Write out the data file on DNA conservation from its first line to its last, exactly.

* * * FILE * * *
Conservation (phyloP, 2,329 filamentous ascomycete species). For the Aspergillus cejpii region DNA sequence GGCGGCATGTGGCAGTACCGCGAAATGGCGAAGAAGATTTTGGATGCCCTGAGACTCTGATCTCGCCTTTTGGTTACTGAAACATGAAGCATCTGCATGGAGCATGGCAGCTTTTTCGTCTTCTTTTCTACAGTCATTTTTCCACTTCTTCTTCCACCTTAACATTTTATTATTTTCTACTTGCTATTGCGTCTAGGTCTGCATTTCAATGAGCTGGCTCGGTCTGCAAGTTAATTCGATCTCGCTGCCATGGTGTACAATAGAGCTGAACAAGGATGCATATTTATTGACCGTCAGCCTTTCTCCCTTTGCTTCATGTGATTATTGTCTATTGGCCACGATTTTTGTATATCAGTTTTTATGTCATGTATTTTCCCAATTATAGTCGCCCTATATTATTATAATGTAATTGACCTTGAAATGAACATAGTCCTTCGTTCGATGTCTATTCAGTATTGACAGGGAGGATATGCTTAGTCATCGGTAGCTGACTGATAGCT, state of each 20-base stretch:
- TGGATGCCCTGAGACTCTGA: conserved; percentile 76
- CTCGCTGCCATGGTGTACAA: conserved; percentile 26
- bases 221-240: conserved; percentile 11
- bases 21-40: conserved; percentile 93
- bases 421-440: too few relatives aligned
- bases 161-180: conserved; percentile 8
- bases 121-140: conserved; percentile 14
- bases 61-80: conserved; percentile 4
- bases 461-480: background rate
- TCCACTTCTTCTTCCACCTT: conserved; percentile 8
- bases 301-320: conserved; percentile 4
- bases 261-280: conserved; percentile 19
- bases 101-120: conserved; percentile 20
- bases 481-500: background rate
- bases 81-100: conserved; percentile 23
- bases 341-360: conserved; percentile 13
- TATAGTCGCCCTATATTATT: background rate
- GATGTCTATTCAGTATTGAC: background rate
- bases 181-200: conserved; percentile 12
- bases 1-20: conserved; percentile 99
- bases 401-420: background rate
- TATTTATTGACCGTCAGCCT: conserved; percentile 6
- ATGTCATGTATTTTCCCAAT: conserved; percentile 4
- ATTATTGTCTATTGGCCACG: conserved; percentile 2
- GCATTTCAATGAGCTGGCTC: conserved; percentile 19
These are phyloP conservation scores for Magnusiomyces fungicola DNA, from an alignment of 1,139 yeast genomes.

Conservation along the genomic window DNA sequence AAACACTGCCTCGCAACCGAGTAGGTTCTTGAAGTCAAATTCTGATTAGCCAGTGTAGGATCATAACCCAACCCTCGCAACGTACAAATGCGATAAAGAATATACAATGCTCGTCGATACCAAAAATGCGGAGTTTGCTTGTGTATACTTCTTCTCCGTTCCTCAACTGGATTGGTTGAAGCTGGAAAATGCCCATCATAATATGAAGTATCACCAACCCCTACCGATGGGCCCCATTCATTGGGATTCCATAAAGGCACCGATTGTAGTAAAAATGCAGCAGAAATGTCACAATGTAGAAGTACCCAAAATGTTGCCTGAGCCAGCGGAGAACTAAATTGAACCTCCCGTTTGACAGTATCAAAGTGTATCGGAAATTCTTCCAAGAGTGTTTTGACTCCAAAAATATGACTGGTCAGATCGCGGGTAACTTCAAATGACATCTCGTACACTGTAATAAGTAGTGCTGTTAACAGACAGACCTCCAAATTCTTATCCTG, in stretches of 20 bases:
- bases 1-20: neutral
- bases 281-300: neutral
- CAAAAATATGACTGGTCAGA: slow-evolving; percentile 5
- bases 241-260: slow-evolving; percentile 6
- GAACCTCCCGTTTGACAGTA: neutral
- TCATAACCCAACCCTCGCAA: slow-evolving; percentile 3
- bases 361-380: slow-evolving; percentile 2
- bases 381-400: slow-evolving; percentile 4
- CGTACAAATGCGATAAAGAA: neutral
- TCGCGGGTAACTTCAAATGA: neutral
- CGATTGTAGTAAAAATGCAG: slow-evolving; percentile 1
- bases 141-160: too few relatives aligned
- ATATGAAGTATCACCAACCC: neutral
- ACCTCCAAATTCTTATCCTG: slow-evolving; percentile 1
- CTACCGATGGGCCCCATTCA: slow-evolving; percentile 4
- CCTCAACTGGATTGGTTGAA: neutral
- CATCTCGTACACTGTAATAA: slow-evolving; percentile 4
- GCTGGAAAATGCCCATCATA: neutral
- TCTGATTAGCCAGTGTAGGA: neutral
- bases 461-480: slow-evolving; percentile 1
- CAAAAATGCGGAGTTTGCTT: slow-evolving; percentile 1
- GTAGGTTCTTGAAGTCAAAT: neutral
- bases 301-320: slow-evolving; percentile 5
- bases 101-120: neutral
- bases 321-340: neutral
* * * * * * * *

Conservation (phyloP, 2,329 filamentous ascomycete species). For the Aspergillus cejpii region DNA sequence GGCGGCATGTGGCAGTACCGCGAAATGGCGAAGAAGATTTTGGATGCCCTGAGACTCTGATCTCGCCTTTTGGTTACTGAAACATGAAGCATCTGCATGGAGCATGGCAGCTTTTTCGTCTTCTTTTCTACAGTCATTTTTCCACTTCTTCTTCCACCTTAACATTTTATTATTTTCTACTTGCTATTGCGTCTAGGTCTGCATTTCAATGAGCTGGCTCGGTCTGCAAGTTAATTCGATCTCGCTGCCATGGTGTACAATAGAGCTGAACAAGGATGCATATTTATTGACCGTCAGCCTTTCTCCCTTTGCTTCATGTGATTATTGTCTATTGGCCACGATTTTTGTATATCAGTTTTTATGTCATGTATTTTCCCAATTATAGTCGCCCTATATTATTATAATGTAATTGACCTTGAAATGAACATAGTCCTTCGTTCGATGTCTATTCAGTATTGACAGGGAGGATATGCTTAGTCATCGGTAGCTGACTGATAGCT, state of each 20-base stretch:
- TGGATGCCCTGAGACTCTGA: conserved; percentile 76
- CTCGCTGCCATGGTGTACAA: conserved; percentile 26
- bases 221-240: conserved; percentile 11
- bases 21-40: conserved; percentile 93
- bases 421-440: too few relatives aligned
- bases 161-180: conserved; percentile 8
- bases 121-140: conserved; percentile 14
- bases 61-80: conserved; percentile 4
- bases 461-480: background rate
- TCCACTTCTTCTTCCACCTT: conserved; percentile 8
- bases 301-320: conserved; percentile 4
- bases 261-280: conserved; percentile 19
- bases 101-120: conserved; percentile 20
- bases 481-500: background rate
- bases 81-100: conserved; percentile 23
- bases 341-360: conserved; percentile 13
- TATAGTCGCCCTATATTATT: background rate
- GATGTCTATTCAGTATTGAC: background rate
- bases 181-200: conserved; percentile 12
- bases 1-20: conserved; percentile 99
- bases 401-420: background rate
- TATTTATTGACCGTCAGCCT: conserved; percentile 6
- ATGTCATGTATTTTCCCAAT: conserved; percentile 4
- ATTATTGTCTATTGGCCACG: conserved; percentile 2
- GCATTTCAATGAGCTGGCTC: conserved; percentile 19
These are phyloP conservation scores for Magnusiomyces fungicola DNA, from an alignment of 1,139 yeast genomes.

Conservation along the genomic window DNA sequence AAACACTGCCTCGCAACCGAGTAGGTTCTTGAAGTCAAATTCTGATTAGCCAGTGTAGGATCATAACCCAACCCTCGCAACGTACAAATGCGATAAAGAATATACAATGCTCGTCGATACCAAAAATGCGGAGTTTGCTTGTGTATACTTCTTCTCCGTTCCTCAACTGGATTGGTTGAAGCTGGAAAATGCCCATCATAATATGAAGTATCACCAACCCCTACCGATGGGCCCCATTCATTGGGATTCCATAAAGGCACCGATTGTAGTAAAAATGCAGCAGAAATGTCACAATGTAGAAGTACCCAAAATGTTGCCTGAGCCAGCGGAGAACTAAATTGAACCTCCCGTTTGACAGTATCAAAGTGTATCGGAAATTCTTCCAAGAGTGTTTTGACTCCAAAAATATGACTGGTCAGATCGCGGGTAACTTCAAATGACATCTCGTACACTGTAATAAGTAGTGCTGTTAACAGACAGACCTCCAAATTCTTATCCTG, in stretches of 20 bases:
- bases 1-20: neutral
- bases 281-300: neutral
- CAAAAATATGACTGGTCAGA: slow-evolving; percentile 5
- bases 241-260: slow-evolving; percentile 6
- GAACCTCCCGTTTGACAGTA: neutral
- TCATAACCCAACCCTCGCAA: slow-evolving; percentile 3
- bases 361-380: slow-evolving; percentile 2
- bases 381-400: slow-evolving; percentile 4
- CGTACAAATGCGATAAAGAA: neutral
- TCGCGGGTAACTTCAAATGA: neutral
- CGATTGTAGTAAAAATGCAG: slow-evolving; percentile 1
- bases 141-160: too few relatives aligned
- ATATGAAGTATCACCAACCC: neutral
- ACCTCCAAATTCTTATCCTG: slow-evolving; percentile 1
- CTACCGATGGGCCCCATTCA: slow-evolving; percentile 4
- CCTCAACTGGATTGGTTGAA: neutral
- CATCTCGTACACTGTAATAA: slow-evolving; percentile 4
- GCTGGAAAATGCCCATCATA: neutral
- TCTGATTAGCCAGTGTAGGA: neutral
- bases 461-480: slow-evolving; percentile 1
- CAAAAATGCGGAGTTTGCTT: slow-evolving; percentile 1
- GTAGGTTCTTGAAGTCAAAT: neutral
- bases 301-320: slow-evolving; percentile 5
- bases 101-120: neutral
- bases 321-340: neutral